There was much scepticism about the Russian Sputnik V vaccine when it emerged on the world stage last year and was hailed as the first vaccine to be approved against Covid.
Russian president Vladimir Putin gave the vaccine the go-ahead before phase one or two trial results had been published and final phase three trials – which are all important for establishing safety and efficacy – had even begun.
Russian officials either took a massive gamble or had access to early data when they began vaccinating their citizens in December. But this was a gamble that appeared to have paid off when the researchers behind Sputnik, named after the satellite that Moscow sent into orbit in a world-first in 1957, published promising phase three results in February.
So promising, in fact, that Germany and France are now in talks with Russia over introducing the vaccine into their programmes. Other countries that have already started using the jab include Argentina, Hungary and Pakistan.
Sputnik V use in Kenya
Late March, Chief Administrative Secretary at the Ministry of Health Mercy Mwangangi confirmed Sputnik V had been approved for emergency use in Kenya.
However, a few days after this announcement, the Kenyan government banned the importation and distribution of COVID-19 vaccines including the Sputnik by private businesses.
The ban was announced on Friday 2nd April 2021 by health minister Mutahi Kagwe, after days of controversy surrounding the importation of the Sputnik V vaccine by a private entity.
“The government is effective today closing the window of private sector importation, distribution and administration of vaccines until such a time when it is confident that there is greater transparency and accountability in the entire process,” said Kagwe.
Efficacy of the Sputnik V vaccine
The results published in the peer-reviewed Lancet – based on a trial of 14,964 people who had the vaccine and 4,902 who had a placebo – show that the jab is 91.6 per cent effective at preventing infection. This compares to around 70 per cent for the AstraZeneca jab and 95 per cent for the Pfizer shot.
Efficacy is not the only thing that counts when it comes to Covid-19 jabs, however. All of the leading jabs, including Sputnik and AstraZeneca, have so far proven fully effective at stopping severe cases – those that lead to hospitalisation or death.
The vaccine, developed by researchers at Moscow’s Gamaleya Institute, is based on the common cold virus. Researchers used two different adenovirus vectors – the same delivery method as the AstraZeneca and Johnson and Johnson vaccines – administered separately in a first and second dose, 21 days apart.
The use of two different adenoviruses reduces the risk of the body developing an immune response to the first vector and reacting to it when the booster dose is given. Scientists believe this is probably why Sputnik scored better on efficacy than the Oxford-AstraZeneca vaccine, which only used one adenovirus.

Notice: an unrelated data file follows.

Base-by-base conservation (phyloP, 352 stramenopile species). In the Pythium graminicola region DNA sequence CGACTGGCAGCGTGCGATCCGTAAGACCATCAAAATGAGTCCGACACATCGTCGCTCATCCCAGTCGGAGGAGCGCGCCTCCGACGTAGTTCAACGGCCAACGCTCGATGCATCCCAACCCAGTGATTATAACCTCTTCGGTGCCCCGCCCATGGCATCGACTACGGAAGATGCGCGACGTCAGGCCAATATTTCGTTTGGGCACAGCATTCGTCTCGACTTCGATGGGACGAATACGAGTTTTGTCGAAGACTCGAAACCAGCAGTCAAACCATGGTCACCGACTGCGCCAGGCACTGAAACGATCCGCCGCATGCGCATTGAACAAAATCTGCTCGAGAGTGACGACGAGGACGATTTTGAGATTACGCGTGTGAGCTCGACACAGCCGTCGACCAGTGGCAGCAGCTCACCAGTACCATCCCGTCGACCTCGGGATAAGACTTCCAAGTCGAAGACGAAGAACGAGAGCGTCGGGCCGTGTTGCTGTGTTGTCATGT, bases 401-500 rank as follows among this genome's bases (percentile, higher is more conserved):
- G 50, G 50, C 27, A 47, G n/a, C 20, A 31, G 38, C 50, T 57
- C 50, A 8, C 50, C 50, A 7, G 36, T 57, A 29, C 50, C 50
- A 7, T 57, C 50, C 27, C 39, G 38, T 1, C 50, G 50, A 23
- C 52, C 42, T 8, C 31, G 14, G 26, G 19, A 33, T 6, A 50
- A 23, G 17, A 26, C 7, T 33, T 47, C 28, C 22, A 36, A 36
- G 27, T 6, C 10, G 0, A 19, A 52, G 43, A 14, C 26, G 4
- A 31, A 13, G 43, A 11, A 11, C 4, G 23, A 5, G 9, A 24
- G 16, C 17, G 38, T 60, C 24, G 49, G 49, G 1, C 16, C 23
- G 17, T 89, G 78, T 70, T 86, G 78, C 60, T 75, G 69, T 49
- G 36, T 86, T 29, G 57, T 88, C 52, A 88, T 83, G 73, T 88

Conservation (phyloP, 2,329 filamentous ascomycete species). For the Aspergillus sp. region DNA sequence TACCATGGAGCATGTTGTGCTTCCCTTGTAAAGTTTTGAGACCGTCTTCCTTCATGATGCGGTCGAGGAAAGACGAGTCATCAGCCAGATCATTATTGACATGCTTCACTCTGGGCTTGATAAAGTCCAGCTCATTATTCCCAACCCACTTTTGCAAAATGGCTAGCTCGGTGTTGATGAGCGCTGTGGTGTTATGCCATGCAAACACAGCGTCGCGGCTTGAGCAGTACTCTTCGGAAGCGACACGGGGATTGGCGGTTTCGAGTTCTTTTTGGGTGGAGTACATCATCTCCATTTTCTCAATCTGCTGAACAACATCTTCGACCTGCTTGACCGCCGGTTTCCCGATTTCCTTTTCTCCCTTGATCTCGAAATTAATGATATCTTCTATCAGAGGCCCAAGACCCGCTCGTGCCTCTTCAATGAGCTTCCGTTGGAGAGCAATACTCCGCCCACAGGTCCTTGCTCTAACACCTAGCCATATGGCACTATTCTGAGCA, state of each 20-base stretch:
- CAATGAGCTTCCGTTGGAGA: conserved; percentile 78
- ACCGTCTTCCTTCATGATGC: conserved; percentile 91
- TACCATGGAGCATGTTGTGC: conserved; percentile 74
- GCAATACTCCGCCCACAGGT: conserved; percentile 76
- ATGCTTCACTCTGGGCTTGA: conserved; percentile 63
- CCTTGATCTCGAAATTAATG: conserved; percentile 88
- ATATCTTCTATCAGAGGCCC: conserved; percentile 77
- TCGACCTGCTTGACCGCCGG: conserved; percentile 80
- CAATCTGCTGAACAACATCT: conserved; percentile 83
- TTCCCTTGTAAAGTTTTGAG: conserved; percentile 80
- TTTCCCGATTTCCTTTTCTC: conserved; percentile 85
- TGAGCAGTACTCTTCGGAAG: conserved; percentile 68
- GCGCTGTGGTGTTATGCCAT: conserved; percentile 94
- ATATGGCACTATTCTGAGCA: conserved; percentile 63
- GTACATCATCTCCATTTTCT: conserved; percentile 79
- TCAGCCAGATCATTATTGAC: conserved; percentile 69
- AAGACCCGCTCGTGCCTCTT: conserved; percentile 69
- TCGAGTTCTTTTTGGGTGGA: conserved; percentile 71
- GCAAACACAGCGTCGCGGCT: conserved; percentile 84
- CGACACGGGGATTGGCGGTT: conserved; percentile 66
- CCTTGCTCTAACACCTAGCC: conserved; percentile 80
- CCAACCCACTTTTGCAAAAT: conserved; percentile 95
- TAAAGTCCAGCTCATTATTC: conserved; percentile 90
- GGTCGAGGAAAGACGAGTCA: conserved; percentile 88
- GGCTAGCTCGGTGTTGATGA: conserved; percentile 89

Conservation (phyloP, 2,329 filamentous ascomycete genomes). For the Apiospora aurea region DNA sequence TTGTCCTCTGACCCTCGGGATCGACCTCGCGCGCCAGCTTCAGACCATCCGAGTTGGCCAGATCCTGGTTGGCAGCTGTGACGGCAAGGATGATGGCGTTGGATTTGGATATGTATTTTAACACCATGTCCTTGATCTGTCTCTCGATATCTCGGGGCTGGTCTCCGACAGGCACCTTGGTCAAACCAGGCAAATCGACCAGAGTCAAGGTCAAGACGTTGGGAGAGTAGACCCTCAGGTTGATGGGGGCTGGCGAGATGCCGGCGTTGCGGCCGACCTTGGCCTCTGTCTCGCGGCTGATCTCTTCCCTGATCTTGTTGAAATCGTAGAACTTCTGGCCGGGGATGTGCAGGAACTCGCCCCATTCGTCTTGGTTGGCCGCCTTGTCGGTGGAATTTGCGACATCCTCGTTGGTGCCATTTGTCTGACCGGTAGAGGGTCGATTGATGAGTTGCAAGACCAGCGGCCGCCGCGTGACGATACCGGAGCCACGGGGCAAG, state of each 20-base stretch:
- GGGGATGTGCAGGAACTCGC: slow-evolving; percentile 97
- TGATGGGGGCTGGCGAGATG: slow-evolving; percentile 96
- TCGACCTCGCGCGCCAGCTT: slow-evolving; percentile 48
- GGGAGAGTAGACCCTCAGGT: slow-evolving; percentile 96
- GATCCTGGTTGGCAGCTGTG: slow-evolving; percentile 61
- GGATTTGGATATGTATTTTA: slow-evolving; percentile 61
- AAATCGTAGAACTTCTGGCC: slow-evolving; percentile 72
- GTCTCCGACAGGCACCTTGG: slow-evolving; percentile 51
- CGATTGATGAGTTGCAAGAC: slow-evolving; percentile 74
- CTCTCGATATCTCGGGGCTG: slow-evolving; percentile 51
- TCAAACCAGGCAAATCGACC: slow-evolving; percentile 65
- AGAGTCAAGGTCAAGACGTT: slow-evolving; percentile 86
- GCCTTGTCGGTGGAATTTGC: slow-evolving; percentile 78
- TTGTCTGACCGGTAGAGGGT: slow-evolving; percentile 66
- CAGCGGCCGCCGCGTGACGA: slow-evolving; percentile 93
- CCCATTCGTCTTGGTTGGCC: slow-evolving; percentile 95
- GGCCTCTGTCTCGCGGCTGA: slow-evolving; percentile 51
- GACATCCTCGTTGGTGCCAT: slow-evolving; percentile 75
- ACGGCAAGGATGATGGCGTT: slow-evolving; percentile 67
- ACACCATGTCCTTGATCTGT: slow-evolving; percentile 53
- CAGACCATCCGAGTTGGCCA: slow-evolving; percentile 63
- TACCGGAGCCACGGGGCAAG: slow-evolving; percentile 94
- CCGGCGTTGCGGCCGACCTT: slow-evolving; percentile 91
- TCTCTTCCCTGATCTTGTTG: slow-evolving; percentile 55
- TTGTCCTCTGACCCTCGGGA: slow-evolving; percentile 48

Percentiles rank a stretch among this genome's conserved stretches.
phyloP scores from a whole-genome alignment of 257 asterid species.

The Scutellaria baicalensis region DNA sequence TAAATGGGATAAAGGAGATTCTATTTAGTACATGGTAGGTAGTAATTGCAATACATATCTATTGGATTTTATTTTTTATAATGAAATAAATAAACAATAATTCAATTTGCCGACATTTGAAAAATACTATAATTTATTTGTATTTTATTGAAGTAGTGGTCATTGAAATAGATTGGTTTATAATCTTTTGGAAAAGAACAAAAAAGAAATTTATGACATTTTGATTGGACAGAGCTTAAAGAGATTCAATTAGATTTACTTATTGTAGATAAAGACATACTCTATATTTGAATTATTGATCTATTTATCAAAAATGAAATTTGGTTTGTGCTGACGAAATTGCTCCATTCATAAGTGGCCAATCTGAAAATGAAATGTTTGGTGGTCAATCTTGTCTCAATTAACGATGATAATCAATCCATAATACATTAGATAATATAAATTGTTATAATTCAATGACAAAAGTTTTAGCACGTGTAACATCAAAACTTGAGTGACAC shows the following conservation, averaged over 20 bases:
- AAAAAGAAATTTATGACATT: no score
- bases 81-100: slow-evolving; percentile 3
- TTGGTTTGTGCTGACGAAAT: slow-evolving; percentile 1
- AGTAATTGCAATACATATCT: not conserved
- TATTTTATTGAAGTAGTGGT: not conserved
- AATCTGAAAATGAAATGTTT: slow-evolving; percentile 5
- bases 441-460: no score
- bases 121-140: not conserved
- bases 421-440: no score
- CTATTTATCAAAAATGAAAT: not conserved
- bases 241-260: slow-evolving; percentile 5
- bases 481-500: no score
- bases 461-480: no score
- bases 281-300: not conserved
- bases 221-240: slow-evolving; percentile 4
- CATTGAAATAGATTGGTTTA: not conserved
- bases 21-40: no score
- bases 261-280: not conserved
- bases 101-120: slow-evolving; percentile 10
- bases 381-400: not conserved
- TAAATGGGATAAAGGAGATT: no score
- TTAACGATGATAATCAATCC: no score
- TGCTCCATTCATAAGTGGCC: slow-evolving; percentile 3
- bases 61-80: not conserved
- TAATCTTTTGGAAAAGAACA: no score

In terms of safety 7,966 adverse events were reported – 94 per cent of which were considered “grade one”, meaning they were mild such as headaches, pain at injection site – and required no further treatment or follow up.
There were 45 severe adverse events in the group that received the vaccine and 23 in the group that received the placebo, but researchers said none were associated with the vaccine. Four people who took part in the research died – but, again, none of the deaths were associated with the vaccine. These results are similar to other Covid vaccines.
Scientists welcomed the results when they were published in February. Dr Penny Ward, visiting professor in pharmaceutical medicine at King’s College London, said: “As expected given the origins of this programme in the Gamaleya Institute, this is a good quality study which confirms the clinical effectiveness of the Gamaleya combined viral vector vaccine.”
Dr Peter English, consultant in communicable disease control, welcomed the jab as “another highly effective vaccine in our armoury!”
But he called the Russian vaccination strategy into question.
“Implementing a vaccine in a large population before seeing your phase III results is hugely risky, and is definitely not to be recommended. The ethics of giving a product that has the potential to make you ill (or iller) is hugely different when you’re giving a vaccine to a large number of healthy patients, than when you are giving a medicine to a seriously ill patient, who might be prepared to take a risk.
“Apart from not knowing about efficacy or likelihood of harm, there is the potential to severely damage confidence in all other vaccines.”
Additional report from Telegraph.